Even photo collections by men have been exhibited as examples of the female gaze too. Which actually isn’t as absurd as it sounds—another topic to be raised in this series is to what extent men, with sufficient input from women, can create content for the female gaze, as well as cishet people for queer content—but it does go to show how the term can mean just about anything.
On top of that, in the last two years especially, it seems that every other commentator on the female gazes—and almost every reviewer of Lady on Fire(!)—uses the terms not just in a literal sense, but also to describe the movement to challenge the aforementioned erasure of women in general, WOC, queer women, and so on in popular culture, and especially their under-representation in its production. (The “Female Gaze,” I’ll call it.) I’m 100 percent on board with that, but it doesn’t help when that meaning is used interchangeably with its literal one.
(In an excerpt from her book Girl on Girl: Art and Photography in the Age of the Female Gaze, editor Charlotte Jansen seems to be saying she was originally angry about the picture ‘Yani, New Jersey, 2015’ by Mayan Toledano, but changed her mind because the photographer was a woman. If so, is that identity politics gone mad, or does she have a point? Image source: Maiden Noir)
To better understand why commentators on the female gazes (and hence male gaze) make the calls they do, I’ve really tried hard to place myself in their shoes. I’ve noticed over 99 out of 100 of them identify as women (prove me wrong). That they’re justifiably outraged about the under-representation of women, their stories, and their ways of seeing the world in popular culture. That they’re sick and tired of the camera encouraging both men and women to look at the latter through an objectifying, domineering, leering lens.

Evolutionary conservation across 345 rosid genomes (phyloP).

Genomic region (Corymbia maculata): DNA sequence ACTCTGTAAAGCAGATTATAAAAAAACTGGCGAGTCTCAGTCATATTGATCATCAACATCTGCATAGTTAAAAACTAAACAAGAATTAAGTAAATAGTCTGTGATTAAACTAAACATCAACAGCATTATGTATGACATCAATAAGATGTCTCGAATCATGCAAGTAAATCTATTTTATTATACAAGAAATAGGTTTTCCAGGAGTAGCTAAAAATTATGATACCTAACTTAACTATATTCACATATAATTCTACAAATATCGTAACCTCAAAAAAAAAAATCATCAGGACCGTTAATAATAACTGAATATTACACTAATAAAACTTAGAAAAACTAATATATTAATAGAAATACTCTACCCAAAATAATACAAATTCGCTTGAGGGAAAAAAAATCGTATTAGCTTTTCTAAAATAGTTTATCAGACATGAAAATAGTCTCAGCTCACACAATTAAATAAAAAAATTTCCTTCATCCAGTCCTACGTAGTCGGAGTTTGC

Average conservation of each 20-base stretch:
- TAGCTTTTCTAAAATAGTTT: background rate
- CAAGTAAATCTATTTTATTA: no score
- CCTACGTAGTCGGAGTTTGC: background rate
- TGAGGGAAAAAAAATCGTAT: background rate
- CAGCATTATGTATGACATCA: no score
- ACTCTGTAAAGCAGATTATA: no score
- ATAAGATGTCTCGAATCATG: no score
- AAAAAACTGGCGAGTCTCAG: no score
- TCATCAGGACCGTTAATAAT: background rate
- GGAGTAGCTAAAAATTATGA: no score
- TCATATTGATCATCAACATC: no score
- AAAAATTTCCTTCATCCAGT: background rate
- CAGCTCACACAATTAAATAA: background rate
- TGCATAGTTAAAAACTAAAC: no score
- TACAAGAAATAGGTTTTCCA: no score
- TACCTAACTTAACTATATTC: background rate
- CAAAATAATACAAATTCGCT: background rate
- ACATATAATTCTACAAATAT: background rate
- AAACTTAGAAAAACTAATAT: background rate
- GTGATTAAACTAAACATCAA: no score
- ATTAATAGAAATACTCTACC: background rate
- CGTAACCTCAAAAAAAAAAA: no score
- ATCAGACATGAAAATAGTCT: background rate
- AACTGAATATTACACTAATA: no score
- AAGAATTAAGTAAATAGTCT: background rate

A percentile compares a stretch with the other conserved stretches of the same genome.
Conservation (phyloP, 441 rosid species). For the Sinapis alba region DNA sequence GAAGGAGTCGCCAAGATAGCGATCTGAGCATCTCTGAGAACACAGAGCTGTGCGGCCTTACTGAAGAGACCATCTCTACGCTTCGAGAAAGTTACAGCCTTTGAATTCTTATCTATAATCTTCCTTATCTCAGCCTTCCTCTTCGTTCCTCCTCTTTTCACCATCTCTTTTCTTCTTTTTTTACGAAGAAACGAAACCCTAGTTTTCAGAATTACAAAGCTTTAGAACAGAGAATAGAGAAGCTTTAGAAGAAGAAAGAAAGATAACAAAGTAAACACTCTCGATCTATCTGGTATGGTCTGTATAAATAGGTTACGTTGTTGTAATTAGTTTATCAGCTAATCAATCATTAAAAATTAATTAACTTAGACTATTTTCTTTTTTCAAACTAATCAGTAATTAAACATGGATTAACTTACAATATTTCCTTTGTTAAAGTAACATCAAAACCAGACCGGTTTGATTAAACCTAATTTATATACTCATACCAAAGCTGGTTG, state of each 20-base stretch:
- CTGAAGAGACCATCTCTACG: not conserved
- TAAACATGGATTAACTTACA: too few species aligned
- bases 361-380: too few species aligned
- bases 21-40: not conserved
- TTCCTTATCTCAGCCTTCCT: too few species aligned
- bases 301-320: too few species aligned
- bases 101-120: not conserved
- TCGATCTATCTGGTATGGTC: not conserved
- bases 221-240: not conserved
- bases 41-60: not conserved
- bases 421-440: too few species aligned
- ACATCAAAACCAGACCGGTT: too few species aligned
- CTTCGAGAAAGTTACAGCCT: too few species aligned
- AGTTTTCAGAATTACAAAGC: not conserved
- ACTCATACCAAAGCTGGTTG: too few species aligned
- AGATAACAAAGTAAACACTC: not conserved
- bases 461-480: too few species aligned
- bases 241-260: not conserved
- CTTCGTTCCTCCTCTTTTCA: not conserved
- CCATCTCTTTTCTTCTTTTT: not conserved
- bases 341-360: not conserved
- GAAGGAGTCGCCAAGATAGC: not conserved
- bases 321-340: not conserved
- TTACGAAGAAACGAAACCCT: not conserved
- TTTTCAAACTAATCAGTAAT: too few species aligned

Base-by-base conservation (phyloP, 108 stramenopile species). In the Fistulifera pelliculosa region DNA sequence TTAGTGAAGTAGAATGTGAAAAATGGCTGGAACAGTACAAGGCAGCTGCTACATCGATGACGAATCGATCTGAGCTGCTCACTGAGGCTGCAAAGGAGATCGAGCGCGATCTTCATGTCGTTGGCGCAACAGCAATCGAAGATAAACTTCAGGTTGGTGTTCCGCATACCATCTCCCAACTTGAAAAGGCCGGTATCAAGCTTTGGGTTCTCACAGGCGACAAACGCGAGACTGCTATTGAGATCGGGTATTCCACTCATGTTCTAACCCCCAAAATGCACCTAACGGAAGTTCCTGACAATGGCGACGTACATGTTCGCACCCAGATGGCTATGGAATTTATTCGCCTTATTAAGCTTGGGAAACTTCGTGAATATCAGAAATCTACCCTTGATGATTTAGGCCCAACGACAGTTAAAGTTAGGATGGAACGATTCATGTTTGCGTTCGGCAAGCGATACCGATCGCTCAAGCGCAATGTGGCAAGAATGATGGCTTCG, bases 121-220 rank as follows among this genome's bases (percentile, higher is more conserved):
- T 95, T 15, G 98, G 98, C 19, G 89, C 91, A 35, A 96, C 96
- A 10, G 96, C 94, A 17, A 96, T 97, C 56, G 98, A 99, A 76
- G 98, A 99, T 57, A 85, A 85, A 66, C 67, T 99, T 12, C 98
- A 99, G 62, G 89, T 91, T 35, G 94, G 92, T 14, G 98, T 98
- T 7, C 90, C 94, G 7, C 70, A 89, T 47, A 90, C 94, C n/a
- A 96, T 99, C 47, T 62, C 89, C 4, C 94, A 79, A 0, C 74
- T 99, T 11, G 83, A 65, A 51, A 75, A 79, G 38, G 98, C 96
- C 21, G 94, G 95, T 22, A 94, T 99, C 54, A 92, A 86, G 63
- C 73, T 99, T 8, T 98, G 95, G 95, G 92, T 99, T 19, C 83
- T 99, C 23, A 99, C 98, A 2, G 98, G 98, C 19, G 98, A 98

But now, they have a chance to do something about that by writing or talking about the female gazes, or even by making their own media texts themselves.
Sources left and below: unknown. Source right: @maryneelahaye.
They have very limited time or space to do so though. People will surely understand if they make some necessary generalizations about men in the process, who are not even their focus.
Unfortunately, sometimes those generalizations really do go too far. Time and time again, confident, matter-of-fact declarations about all cishet men and male desire get provided that are often no more than caricatures.
To complain about that may seem like I’m just making a typical, unhelpful “not all men” retort. But I’m really not. Its not deflecting the conversation, because the women themselves are already talking about men. Also, it’s not missing the point, because like them, I only talk about men with the aim of better understanding the female gazes. For if those are defined largely in opposition to stereotypes of men, then those of women are surely going to be just as crude and useless, utterly failing to account for the likes of awkward, lascivious Touch fans.
It’s time to start pointing fingers.
The Burden of Proof
Re-enter Soloway, whose keynote address on the female gaze at the 2016 Toronto International Film Festival occupied the top spot in google searches until articles about Lady on Fire recently displaced it. Soloway, who “now identifies as a gender non-conforming queer person,” and is the award-winning creator of the immensely popular Transparent TV series, which has been “a major force in bringing discussions of trans rights to the mainstream,” was clearly a well-liked, very motivating speaker at the festival. This, despite shitting on so many women so quickly into her address (5:15-6:55):
The opposite of the male gaze, if taken literally, would mean visual arts and literature depicting the world and men from a feminine point of view, presenting men as objects of female pleasure.
So, okay, I guess in it’s most simple that would be like, Magic Mike if it were written, directed and produced by a woman.